Top Reasons Couples Move in Before Marriage ... And Why You Shouldn't
In generations past, couples met, fell in love, got married and began building a life together. But times are changing, and these days, it’s more common for couples to spend some time living together before taking a trip down the aisle.
While co-habitation can be convenient and easier on your wallet, it isn’t always a step toward happily-ever-after. Here are the most common reasons couples decide to shack up, and why some relationship experts warn against it.
You aren’t engaged … but are hoping it’s a step toward a proposal
Deciding to move in together is a good idea only if you’ve had honest, open conversations about getting married to each other, says relationship expert April Beyer. “I've seen plenty of men say yes to a future when they felt backed against the wall, only to back out at a later date. If you have a reluctant fiancé, you've also got a reluctant husband!” Beyer says.
According to dating coach and YourTango expert Samantha Karlin, “living with someone without a firm eye towards marriage means that anyone can get up and leave at any time, which breeds mutual disrespect, as opposed to mutual respect.”
Karlin adds that she has “known a lot of women who move in with their boyfriends with the assumption that a proposal is one step away — but then two, three, four years later, the proposal still hasn't come. I think that's because some people move in together not because they genuinely want to see this person every morning upon waking, but because it's convenient.”
You want to see if you’re compatible as roommates
A roommate and a romantic partner are not the same thing, yet many couples think that living together will give them the chance to see how their relationship works with the live-in dynamic.
“Living with someone as a roommate is different than cohabitating as partners,” says relationship therapist Kimberly Seltzer. “As roommates, there is always an underlying notion that you can 'get out' if things don't work.”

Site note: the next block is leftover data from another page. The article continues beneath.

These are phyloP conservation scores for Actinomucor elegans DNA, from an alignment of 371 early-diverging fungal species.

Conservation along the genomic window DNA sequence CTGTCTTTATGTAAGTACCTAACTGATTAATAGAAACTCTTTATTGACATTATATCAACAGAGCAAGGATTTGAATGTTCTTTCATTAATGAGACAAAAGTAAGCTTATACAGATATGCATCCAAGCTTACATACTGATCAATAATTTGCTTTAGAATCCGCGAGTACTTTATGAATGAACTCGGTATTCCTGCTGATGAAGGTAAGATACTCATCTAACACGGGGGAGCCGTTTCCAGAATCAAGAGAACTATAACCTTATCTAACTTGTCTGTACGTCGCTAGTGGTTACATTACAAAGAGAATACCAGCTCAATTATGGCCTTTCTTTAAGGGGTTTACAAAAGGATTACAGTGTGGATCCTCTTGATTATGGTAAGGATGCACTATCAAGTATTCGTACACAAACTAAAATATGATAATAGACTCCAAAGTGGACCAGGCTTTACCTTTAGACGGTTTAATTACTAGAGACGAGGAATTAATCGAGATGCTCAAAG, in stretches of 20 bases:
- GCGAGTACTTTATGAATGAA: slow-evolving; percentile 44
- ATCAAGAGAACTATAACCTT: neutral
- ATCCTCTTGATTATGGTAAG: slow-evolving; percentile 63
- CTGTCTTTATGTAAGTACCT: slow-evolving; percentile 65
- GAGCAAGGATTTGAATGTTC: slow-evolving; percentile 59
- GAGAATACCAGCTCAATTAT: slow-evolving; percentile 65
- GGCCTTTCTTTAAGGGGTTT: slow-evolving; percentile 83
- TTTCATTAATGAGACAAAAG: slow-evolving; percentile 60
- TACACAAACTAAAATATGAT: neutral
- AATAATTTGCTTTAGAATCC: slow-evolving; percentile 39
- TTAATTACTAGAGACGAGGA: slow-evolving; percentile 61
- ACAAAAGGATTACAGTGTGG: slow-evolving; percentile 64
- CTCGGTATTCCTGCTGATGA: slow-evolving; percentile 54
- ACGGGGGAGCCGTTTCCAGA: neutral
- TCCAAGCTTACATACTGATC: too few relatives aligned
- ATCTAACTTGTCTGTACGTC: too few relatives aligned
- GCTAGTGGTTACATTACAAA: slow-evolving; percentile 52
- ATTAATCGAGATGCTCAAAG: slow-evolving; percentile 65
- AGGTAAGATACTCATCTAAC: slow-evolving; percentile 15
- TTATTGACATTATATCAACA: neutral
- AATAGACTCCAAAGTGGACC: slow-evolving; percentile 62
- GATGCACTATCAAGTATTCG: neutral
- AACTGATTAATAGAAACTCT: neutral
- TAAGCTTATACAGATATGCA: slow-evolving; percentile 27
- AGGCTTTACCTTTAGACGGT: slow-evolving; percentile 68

However, Beyer says if you and your partner are eyeing the same goals with the same timelines, then she believes living together “could save you from marrying the wrong man.”
You want to save money on rent
Moving in together can solve a lot of logistical problems, as well as cut your living costs. You don’t have to worry about whether or not your favorite dress is at his place or yours, and it’s easy to split bills and other household expenses.
But experts warn that moving in for the sake of convenience could hurt your relationship in the long run. “Never move in together simply because it makes sense to lower rent and save money,” advises Beyer. “It makes it more difficult to break up later if you also have to leave your roommate and figure out a way to afford a new place.”
You’re "practically living together anyway"
There’s a difference between spending all your time at one another’s apartments and officially residing under one roof.
“The fact that it is a 'practically temporary' situation still has the connotation that you can get out if it doesn't work,” Seltzer cautions. “If the going gets tough, the tough might get going and the couple splits instead of working on issues together,” she adds.
Not all experts warn against shacking up before settling down. Some say the experience is necessary to allow a couple to grow and sort out their differences before making a life-long commitment to each other. “It's important to be roommates and see how that impacts your relationship,” says relationship expert Rachel Sussman.
Sussman, who is also the author of "The Breakup Bible," advises that it's good for couples to learn how to handle arguments over things like finances and cleanliness around the house before getting married.
Relationship coach Allison Pescosolido agrees that couples should live together ahead of marriage because it gives them the chance to “ease into the greater commitment of marriage without the prospect of divorce.” However, Pescosolido, who is the founder of Divorce Detox, does not advise that couples make the jump to cohabitating too quickly, saying that “it’s important that a relationship naturally progress.”